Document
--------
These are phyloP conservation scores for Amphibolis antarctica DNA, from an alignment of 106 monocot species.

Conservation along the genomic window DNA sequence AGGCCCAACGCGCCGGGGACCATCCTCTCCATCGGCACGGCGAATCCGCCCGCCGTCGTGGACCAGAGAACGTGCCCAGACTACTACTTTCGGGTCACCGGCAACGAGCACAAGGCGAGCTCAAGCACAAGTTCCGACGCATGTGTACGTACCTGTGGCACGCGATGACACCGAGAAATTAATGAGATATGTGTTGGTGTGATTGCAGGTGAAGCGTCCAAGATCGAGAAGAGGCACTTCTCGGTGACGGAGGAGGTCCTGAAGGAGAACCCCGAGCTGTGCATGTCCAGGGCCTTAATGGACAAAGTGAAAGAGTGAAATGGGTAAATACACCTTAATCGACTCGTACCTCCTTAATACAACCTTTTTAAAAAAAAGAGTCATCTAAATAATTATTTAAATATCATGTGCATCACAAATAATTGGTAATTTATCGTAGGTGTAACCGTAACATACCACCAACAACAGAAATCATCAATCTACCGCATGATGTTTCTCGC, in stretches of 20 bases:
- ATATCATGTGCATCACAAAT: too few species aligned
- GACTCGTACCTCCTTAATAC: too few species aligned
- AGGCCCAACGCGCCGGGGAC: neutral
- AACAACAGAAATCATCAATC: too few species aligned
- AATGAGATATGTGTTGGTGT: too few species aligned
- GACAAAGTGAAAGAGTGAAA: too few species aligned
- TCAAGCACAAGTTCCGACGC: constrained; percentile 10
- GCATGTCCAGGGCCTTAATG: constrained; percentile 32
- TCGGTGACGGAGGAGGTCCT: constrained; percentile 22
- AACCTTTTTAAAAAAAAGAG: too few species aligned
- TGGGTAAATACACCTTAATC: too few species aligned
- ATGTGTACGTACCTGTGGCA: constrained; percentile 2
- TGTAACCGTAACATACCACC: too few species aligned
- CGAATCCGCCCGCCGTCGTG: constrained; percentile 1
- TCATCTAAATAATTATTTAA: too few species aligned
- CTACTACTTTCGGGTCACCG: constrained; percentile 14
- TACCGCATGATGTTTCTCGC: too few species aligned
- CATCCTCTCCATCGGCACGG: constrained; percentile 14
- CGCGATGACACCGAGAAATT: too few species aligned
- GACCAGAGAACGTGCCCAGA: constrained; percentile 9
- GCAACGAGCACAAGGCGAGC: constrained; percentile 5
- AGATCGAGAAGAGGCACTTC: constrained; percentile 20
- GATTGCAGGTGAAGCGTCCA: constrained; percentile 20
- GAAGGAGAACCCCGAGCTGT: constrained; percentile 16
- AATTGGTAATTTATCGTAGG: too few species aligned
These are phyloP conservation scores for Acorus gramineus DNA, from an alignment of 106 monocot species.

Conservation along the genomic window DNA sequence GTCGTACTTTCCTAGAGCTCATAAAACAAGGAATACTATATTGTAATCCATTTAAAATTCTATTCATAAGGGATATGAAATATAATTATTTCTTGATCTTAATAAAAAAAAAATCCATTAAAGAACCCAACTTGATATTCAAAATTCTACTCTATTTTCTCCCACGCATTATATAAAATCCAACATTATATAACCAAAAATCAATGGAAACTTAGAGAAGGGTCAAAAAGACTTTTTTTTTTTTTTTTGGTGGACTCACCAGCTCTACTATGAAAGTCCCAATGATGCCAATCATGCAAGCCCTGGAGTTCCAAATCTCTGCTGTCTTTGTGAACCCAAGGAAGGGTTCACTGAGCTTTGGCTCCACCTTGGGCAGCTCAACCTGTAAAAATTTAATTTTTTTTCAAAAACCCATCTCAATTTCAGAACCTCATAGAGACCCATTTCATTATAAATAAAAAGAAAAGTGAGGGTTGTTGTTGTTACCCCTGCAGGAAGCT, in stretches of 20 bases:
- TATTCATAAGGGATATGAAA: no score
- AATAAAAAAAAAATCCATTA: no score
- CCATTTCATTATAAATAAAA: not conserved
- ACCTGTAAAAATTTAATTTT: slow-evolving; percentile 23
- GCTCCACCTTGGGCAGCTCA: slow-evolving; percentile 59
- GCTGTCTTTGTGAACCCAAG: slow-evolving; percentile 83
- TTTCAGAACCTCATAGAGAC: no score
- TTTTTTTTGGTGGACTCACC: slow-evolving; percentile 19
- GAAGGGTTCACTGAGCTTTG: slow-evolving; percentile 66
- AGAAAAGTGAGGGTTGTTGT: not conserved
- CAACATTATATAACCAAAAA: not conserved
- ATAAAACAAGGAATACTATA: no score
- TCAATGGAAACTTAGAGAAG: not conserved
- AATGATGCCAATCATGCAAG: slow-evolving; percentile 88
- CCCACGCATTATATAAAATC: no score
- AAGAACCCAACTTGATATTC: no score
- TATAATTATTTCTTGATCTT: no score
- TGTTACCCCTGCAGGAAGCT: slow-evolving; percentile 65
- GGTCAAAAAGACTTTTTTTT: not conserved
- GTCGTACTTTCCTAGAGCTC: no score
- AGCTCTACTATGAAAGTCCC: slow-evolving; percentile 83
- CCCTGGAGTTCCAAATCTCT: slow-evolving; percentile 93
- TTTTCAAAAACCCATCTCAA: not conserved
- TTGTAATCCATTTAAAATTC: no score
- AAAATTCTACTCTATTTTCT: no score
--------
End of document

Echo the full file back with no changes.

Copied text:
These are phyloP conservation scores for Amphibolis antarctica DNA, from an alignment of 106 monocot species.

Conservation along the genomic window DNA sequence AGGCCCAACGCGCCGGGGACCATCCTCTCCATCGGCACGGCGAATCCGCCCGCCGTCGTGGACCAGAGAACGTGCCCAGACTACTACTTTCGGGTCACCGGCAACGAGCACAAGGCGAGCTCAAGCACAAGTTCCGACGCATGTGTACGTACCTGTGGCACGCGATGACACCGAGAAATTAATGAGATATGTGTTGGTGTGATTGCAGGTGAAGCGTCCAAGATCGAGAAGAGGCACTTCTCGGTGACGGAGGAGGTCCTGAAGGAGAACCCCGAGCTGTGCATGTCCAGGGCCTTAATGGACAAAGTGAAAGAGTGAAATGGGTAAATACACCTTAATCGACTCGTACCTCCTTAATACAACCTTTTTAAAAAAAAGAGTCATCTAAATAATTATTTAAATATCATGTGCATCACAAATAATTGGTAATTTATCGTAGGTGTAACCGTAACATACCACCAACAACAGAAATCATCAATCTACCGCATGATGTTTCTCGC, in stretches of 20 bases:
- ATATCATGTGCATCACAAAT: too few species aligned
- GACTCGTACCTCCTTAATAC: too few species aligned
- AGGCCCAACGCGCCGGGGAC: neutral
- AACAACAGAAATCATCAATC: too few species aligned
- AATGAGATATGTGTTGGTGT: too few species aligned
- GACAAAGTGAAAGAGTGAAA: too few species aligned
- TCAAGCACAAGTTCCGACGC: constrained; percentile 10
- GCATGTCCAGGGCCTTAATG: constrained; percentile 32
- TCGGTGACGGAGGAGGTCCT: constrained; percentile 22
- AACCTTTTTAAAAAAAAGAG: too few species aligned
- TGGGTAAATACACCTTAATC: too few species aligned
- ATGTGTACGTACCTGTGGCA: constrained; percentile 2
- TGTAACCGTAACATACCACC: too few species aligned
- CGAATCCGCCCGCCGTCGTG: constrained; percentile 1
- TCATCTAAATAATTATTTAA: too few species aligned
- CTACTACTTTCGGGTCACCG: constrained; percentile 14
- TACCGCATGATGTTTCTCGC: too few species aligned
- CATCCTCTCCATCGGCACGG: constrained; percentile 14
- CGCGATGACACCGAGAAATT: too few species aligned
- GACCAGAGAACGTGCCCAGA: constrained; percentile 9
- GCAACGAGCACAAGGCGAGC: constrained; percentile 5
- AGATCGAGAAGAGGCACTTC: constrained; percentile 20
- GATTGCAGGTGAAGCGTCCA: constrained; percentile 20
- GAAGGAGAACCCCGAGCTGT: constrained; percentile 16
- AATTGGTAATTTATCGTAGG: too few species aligned
These are phyloP conservation scores for Acorus gramineus DNA, from an alignment of 106 monocot species.

Conservation along the genomic window DNA sequence GTCGTACTTTCCTAGAGCTCATAAAACAAGGAATACTATATTGTAATCCATTTAAAATTCTATTCATAAGGGATATGAAATATAATTATTTCTTGATCTTAATAAAAAAAAAATCCATTAAAGAACCCAACTTGATATTCAAAATTCTACTCTATTTTCTCCCACGCATTATATAAAATCCAACATTATATAACCAAAAATCAATGGAAACTTAGAGAAGGGTCAAAAAGACTTTTTTTTTTTTTTTTGGTGGACTCACCAGCTCTACTATGAAAGTCCCAATGATGCCAATCATGCAAGCCCTGGAGTTCCAAATCTCTGCTGTCTTTGTGAACCCAAGGAAGGGTTCACTGAGCTTTGGCTCCACCTTGGGCAGCTCAACCTGTAAAAATTTAATTTTTTTTCAAAAACCCATCTCAATTTCAGAACCTCATAGAGACCCATTTCATTATAAATAAAAAGAAAAGTGAGGGTTGTTGTTGTTACCCCTGCAGGAAGCT, in stretches of 20 bases:
- TATTCATAAGGGATATGAAA: no score
- AATAAAAAAAAAATCCATTA: no score
- CCATTTCATTATAAATAAAA: not conserved
- ACCTGTAAAAATTTAATTTT: slow-evolving; percentile 23
- GCTCCACCTTGGGCAGCTCA: slow-evolving; percentile 59
- GCTGTCTTTGTGAACCCAAG: slow-evolving; percentile 83
- TTTCAGAACCTCATAGAGAC: no score
- TTTTTTTTGGTGGACTCACC: slow-evolving; percentile 19
- GAAGGGTTCACTGAGCTTTG: slow-evolving; percentile 66
- AGAAAAGTGAGGGTTGTTGT: not conserved
- CAACATTATATAACCAAAAA: not conserved
- ATAAAACAAGGAATACTATA: no score
- TCAATGGAAACTTAGAGAAG: not conserved
- AATGATGCCAATCATGCAAG: slow-evolving; percentile 88
- CCCACGCATTATATAAAATC: no score
- AAGAACCCAACTTGATATTC: no score
- TATAATTATTTCTTGATCTT: no score
- TGTTACCCCTGCAGGAAGCT: slow-evolving; percentile 65
- GGTCAAAAAGACTTTTTTTT: not conserved
- GTCGTACTTTCCTAGAGCTC: no score
- AGCTCTACTATGAAAGTCCC: slow-evolving; percentile 83
- CCCTGGAGTTCCAAATCTCT: slow-evolving; percentile 93
- TTTTCAAAAACCCATCTCAA: not conserved
- TTGTAATCCATTTAAAATTC: no score
- AAAATTCTACTCTATTTTCT: no score